How to dynamically load certificates in azure app services for irdentity server

When you're using app services you have the advantage that a lot of the hosting is being taken care of for you. This has a lot of advantages but also a part of disadvantages. One of the (dis)advantages is that the certificate of your domain is created by Azure itself.

If however you like to use that certificate to sign your identity server (not recommended) or api you need to jump through some hoops.

Step 1:
You need to enable your certificate to be exposed to the app service. Azure's documentation here is spot on ;

In the Azure portal, from the left menu, select App Services > <app-name>.From the left navigation of your app, select TLS/SSL settings, then select Private Key Certificates (.pfx) or Public Key Certificates (.cer).Find the certificate you want to use and copy the thumbprint.Copy the certificate thumbprint

Copy the certificate thumbprint

Step 2:

If you use windows as OS in the app service you can just use the ealrier mentioned documentation. If the certificate expires you adapt the thumbprint and everythings takes over. If you're using linux however you need to mention the key in you config file and thus adapting the settings of your app service and your config file. But there is some trick to load the certificate also in your code.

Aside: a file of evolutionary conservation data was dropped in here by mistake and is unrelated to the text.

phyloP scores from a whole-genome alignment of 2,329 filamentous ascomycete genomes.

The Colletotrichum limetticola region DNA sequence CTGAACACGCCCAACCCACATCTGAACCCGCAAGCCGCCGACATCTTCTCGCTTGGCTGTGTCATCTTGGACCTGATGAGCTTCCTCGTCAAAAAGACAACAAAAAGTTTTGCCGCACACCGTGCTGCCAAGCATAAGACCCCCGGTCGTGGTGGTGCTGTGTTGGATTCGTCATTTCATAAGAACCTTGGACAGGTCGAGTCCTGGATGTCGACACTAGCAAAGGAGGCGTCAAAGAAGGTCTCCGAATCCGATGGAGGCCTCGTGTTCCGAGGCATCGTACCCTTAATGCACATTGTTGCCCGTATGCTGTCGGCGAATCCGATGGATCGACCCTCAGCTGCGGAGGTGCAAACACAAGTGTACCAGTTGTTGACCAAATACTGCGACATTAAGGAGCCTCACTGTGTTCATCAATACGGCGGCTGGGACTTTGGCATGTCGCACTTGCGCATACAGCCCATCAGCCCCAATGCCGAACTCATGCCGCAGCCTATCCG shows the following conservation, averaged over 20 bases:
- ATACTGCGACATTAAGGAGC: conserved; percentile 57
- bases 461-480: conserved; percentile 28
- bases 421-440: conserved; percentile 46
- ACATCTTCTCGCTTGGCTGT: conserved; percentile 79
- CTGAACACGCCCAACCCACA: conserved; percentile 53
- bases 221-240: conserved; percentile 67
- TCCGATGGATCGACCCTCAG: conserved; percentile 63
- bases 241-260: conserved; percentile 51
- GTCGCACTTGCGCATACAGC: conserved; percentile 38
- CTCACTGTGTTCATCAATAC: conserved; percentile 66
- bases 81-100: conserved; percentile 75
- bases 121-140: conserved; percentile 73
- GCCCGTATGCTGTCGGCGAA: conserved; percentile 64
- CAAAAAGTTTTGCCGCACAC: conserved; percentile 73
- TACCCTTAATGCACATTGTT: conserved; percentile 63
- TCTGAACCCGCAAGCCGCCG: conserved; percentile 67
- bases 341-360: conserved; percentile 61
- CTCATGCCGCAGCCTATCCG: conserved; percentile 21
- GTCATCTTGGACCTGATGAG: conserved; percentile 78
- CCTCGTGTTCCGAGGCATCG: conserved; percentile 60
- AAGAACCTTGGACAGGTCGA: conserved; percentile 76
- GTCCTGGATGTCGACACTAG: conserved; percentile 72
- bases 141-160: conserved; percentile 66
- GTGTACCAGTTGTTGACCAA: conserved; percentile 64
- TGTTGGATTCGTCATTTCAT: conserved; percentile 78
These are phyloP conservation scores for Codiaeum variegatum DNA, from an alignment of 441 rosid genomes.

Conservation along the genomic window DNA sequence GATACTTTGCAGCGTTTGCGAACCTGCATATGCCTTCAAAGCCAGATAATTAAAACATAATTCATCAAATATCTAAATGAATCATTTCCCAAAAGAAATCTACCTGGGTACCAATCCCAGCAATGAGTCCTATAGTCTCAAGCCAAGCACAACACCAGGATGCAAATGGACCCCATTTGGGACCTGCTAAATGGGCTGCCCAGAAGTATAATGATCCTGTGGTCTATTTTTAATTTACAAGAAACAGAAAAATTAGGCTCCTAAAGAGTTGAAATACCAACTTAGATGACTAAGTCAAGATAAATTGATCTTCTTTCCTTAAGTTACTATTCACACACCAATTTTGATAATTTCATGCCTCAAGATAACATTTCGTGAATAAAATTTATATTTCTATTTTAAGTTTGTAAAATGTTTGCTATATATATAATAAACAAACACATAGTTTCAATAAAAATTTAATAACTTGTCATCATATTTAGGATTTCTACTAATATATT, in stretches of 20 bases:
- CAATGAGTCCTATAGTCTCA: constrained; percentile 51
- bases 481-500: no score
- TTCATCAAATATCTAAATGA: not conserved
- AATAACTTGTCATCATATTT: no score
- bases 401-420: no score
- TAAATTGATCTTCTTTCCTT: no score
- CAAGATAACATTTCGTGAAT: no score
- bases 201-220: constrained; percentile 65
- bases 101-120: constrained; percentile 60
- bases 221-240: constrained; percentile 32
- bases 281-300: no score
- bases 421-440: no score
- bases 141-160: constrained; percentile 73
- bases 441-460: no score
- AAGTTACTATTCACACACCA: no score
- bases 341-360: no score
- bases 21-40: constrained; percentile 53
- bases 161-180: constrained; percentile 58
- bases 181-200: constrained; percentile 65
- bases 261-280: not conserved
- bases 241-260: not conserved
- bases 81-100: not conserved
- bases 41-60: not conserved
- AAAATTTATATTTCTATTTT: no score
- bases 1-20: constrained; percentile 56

a couple of remarks before using the example below;

  • The code assumes you expose only 1 fingerprint
  • Note that the signin credential is different for the API than for the identity server (not recommneded for prod)

The first 2 lines in the code example read the file. The double signin credential lines are for the api service and the identity services. Those lines of code should be part of your startup.cs

                var bytes = File.ReadAllBytes("/var/ssl/private/" + Environment.GetEnvironmentVariable("WEBSITE_LOAD_CERTIFICATES") + ".p12");
                var cert = new X509Certificate2(bytes);
           .AddApiAuthorization<ApplicationUser, ApplicationDbContext>(options =>
               options.SigningCredential = new X509SigningCredentials(cert);









30 Jul 2022 - Jan

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